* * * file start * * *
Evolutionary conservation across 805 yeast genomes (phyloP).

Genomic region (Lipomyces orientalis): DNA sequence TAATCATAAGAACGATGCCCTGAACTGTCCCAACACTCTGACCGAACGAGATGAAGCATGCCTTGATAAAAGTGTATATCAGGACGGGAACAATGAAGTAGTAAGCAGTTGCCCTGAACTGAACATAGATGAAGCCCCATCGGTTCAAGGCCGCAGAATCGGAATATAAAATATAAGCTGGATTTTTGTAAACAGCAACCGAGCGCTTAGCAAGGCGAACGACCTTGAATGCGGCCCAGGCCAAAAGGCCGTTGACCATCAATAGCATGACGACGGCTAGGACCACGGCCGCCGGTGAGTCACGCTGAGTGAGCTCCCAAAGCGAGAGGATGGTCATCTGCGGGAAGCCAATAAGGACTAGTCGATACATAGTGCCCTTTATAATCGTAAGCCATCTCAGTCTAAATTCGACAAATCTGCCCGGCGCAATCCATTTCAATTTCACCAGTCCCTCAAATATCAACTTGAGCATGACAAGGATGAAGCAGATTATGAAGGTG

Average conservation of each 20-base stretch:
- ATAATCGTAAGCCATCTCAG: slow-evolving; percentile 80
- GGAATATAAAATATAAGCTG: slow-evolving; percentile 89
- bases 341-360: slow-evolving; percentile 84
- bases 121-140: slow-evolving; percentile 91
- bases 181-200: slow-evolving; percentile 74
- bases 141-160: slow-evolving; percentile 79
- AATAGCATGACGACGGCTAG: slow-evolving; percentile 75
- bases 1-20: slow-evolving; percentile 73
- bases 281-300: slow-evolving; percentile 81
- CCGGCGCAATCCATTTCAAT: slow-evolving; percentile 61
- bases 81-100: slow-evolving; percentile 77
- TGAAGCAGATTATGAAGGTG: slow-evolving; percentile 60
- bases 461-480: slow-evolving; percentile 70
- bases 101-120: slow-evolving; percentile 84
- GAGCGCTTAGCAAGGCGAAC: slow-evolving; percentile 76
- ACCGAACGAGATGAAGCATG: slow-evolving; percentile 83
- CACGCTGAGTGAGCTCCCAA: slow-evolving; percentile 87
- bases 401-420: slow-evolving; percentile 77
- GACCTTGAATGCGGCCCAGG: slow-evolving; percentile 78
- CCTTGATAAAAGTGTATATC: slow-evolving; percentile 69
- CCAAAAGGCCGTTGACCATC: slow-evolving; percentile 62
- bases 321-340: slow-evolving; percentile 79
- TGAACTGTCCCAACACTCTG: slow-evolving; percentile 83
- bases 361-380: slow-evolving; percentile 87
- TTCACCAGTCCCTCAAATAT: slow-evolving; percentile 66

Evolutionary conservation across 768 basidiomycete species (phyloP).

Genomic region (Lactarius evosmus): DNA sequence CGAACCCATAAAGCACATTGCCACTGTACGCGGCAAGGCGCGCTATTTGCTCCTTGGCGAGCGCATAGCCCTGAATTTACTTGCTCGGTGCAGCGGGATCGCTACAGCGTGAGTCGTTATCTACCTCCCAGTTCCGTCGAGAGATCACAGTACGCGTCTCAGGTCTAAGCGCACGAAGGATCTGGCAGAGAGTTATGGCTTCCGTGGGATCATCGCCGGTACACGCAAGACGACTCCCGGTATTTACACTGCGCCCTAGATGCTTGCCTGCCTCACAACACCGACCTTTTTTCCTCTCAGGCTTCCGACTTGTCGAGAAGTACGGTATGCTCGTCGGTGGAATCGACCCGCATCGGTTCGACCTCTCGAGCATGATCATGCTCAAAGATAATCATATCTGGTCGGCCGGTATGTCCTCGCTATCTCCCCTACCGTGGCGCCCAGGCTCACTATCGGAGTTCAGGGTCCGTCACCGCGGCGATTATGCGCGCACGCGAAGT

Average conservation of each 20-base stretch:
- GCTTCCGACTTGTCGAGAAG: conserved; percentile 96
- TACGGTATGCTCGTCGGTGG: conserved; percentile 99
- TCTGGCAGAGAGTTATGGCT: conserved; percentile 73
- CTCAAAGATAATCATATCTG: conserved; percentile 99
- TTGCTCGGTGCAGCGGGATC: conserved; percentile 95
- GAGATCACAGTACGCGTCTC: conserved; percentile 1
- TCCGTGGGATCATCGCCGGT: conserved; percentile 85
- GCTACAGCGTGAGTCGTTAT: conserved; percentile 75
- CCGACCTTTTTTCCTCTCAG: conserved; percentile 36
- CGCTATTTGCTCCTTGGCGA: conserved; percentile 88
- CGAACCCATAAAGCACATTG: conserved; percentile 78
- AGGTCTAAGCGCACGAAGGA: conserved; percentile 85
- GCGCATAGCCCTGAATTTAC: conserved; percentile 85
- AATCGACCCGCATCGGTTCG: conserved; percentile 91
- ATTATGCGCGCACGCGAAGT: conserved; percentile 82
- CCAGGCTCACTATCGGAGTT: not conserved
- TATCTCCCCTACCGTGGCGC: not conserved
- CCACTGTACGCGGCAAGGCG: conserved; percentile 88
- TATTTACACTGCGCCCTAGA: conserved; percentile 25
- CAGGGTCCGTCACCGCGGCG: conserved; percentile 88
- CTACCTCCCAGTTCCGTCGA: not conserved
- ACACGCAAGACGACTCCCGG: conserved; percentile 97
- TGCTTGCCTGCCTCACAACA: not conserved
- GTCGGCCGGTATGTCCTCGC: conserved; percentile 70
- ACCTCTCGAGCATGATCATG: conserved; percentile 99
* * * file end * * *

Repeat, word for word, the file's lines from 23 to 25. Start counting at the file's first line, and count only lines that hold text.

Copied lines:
- CCTTGATAAAAGTGTATATC: slow-evolving; percentile 69
- CCAAAAGGCCGTTGACCATC: slow-evolving; percentile 62
- bases 321-340: slow-evolving; percentile 79